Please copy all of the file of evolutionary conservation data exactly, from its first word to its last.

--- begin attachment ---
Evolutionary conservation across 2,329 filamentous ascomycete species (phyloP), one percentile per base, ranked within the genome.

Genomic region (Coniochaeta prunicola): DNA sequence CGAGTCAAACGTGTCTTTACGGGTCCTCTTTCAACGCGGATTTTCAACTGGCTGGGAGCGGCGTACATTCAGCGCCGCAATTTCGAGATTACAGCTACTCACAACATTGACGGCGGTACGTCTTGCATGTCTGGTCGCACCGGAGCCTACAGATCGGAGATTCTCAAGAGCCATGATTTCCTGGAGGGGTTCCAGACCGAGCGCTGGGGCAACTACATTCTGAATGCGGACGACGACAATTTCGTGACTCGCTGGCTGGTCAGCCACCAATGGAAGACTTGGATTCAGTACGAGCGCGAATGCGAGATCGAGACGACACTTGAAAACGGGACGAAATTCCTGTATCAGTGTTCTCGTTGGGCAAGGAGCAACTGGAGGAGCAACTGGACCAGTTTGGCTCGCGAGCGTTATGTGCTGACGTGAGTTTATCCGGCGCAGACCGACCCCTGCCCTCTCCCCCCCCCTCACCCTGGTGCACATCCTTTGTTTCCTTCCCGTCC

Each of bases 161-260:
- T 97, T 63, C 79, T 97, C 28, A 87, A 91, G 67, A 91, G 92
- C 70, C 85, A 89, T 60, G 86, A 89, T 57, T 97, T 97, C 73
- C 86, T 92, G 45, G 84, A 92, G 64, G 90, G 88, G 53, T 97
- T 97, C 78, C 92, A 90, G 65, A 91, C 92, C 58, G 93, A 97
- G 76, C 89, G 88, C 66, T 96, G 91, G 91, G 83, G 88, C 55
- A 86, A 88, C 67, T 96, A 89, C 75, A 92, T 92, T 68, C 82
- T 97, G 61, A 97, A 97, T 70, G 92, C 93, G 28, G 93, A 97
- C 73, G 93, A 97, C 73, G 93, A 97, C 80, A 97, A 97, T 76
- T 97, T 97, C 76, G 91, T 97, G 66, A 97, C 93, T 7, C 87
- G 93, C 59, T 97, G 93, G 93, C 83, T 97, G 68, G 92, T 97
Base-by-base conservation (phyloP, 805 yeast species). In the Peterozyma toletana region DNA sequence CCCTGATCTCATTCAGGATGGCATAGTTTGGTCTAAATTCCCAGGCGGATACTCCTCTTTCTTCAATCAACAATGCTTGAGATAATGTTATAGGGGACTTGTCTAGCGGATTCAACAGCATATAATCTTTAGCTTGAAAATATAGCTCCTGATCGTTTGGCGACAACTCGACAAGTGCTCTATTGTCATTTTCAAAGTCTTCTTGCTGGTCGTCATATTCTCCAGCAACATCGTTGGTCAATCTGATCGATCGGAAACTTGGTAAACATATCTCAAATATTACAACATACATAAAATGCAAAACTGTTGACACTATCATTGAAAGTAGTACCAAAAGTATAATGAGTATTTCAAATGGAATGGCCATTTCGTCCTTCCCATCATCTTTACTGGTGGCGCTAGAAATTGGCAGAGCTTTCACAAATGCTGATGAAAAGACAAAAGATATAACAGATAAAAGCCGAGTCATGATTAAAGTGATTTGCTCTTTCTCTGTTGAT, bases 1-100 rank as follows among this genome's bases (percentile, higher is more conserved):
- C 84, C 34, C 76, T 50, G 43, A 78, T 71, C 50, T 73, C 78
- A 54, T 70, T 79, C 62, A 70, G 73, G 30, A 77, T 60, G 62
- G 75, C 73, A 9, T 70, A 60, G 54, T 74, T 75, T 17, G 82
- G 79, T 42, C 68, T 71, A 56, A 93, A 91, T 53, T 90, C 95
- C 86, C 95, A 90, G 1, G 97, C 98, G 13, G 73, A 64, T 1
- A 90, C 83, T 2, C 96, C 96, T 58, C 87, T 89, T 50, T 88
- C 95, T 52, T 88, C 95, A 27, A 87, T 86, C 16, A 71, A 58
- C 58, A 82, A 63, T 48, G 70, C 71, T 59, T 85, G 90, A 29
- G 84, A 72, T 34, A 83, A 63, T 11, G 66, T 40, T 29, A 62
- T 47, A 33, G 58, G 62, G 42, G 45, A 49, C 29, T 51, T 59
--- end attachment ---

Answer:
Evolutionary conservation across 2,329 filamentous ascomycete species (phyloP), one percentile per base, ranked within the genome.

Genomic region (Coniochaeta prunicola): DNA sequence CGAGTCAAACGTGTCTTTACGGGTCCTCTTTCAACGCGGATTTTCAACTGGCTGGGAGCGGCGTACATTCAGCGCCGCAATTTCGAGATTACAGCTACTCACAACATTGACGGCGGTACGTCTTGCATGTCTGGTCGCACCGGAGCCTACAGATCGGAGATTCTCAAGAGCCATGATTTCCTGGAGGGGTTCCAGACCGAGCGCTGGGGCAACTACATTCTGAATGCGGACGACGACAATTTCGTGACTCGCTGGCTGGTCAGCCACCAATGGAAGACTTGGATTCAGTACGAGCGCGAATGCGAGATCGAGACGACACTTGAAAACGGGACGAAATTCCTGTATCAGTGTTCTCGTTGGGCAAGGAGCAACTGGAGGAGCAACTGGACCAGTTTGGCTCGCGAGCGTTATGTGCTGACGTGAGTTTATCCGGCGCAGACCGACCCCTGCCCTCTCCCCCCCCCTCACCCTGGTGCACATCCTTTGTTTCCTTCCCGTCC

Each of bases 161-260:
- T 97, T 63, C 79, T 97, C 28, A 87, A 91, G 67, A 91, G 92
- C 70, C 85, A 89, T 60, G 86, A 89, T 57, T 97, T 97, C 73
- C 86, T 92, G 45, G 84, A 92, G 64, G 90, G 88, G 53, T 97
- T 97, C 78, C 92, A 90, G 65, A 91, C 92, C 58, G 93, A 97
- G 76, C 89, G 88, C 66, T 96, G 91, G 91, G 83, G 88, C 55
- A 86, A 88, C 67, T 96, A 89, C 75, A 92, T 92, T 68, C 82
- T 97, G 61, A 97, A 97, T 70, G 92, C 93, G 28, G 93, A 97
- C 73, G 93, A 97, C 73, G 93, A 97, C 80, A 97, A 97, T 76
- T 97, T 97, C 76, G 91, T 97, G 66, A 97, C 93, T 7, C 87
- G 93, C 59, T 97, G 93, G 93, C 83, T 97, G 68, G 92, T 97
Base-by-base conservation (phyloP, 805 yeast species). In the Peterozyma toletana region DNA sequence CCCTGATCTCATTCAGGATGGCATAGTTTGGTCTAAATTCCCAGGCGGATACTCCTCTTTCTTCAATCAACAATGCTTGAGATAATGTTATAGGGGACTTGTCTAGCGGATTCAACAGCATATAATCTTTAGCTTGAAAATATAGCTCCTGATCGTTTGGCGACAACTCGACAAGTGCTCTATTGTCATTTTCAAAGTCTTCTTGCTGGTCGTCATATTCTCCAGCAACATCGTTGGTCAATCTGATCGATCGGAAACTTGGTAAACATATCTCAAATATTACAACATACATAAAATGCAAAACTGTTGACACTATCATTGAAAGTAGTACCAAAAGTATAATGAGTATTTCAAATGGAATGGCCATTTCGTCCTTCCCATCATCTTTACTGGTGGCGCTAGAAATTGGCAGAGCTTTCACAAATGCTGATGAAAAGACAAAAGATATAACAGATAAAAGCCGAGTCATGATTAAAGTGATTTGCTCTTTCTCTGTTGAT, bases 1-100 rank as follows among this genome's bases (percentile, higher is more conserved):
- C 84, C 34, C 76, T 50, G 43, A 78, T 71, C 50, T 73, C 78
- A 54, T 70, T 79, C 62, A 70, G 73, G 30, A 77, T 60, G 62
- G 75, C 73, A 9, T 70, A 60, G 54, T 74, T 75, T 17, G 82
- G 79, T 42, C 68, T 71, A 56, A 93, A 91, T 53, T 90, C 95
- C 86, C 95, A 90, G 1, G 97, C 98, G 13, G 73, A 64, T 1
- A 90, C 83, T 2, C 96, C 96, T 58, C 87, T 89, T 50, T 88
- C 95, T 52, T 88, C 95, A 27, A 87, T 86, C 16, A 71, A 58
- C 58, A 82, A 63, T 48, G 70, C 71, T 59, T 85, G 90, A 29
- G 84, A 72, T 34, A 83, A 63, T 11, G 66, T 40, T 29, A 62
- T 47, A 33, G 58, G 62, G 42, G 45, A 49, C 29, T 51, T 59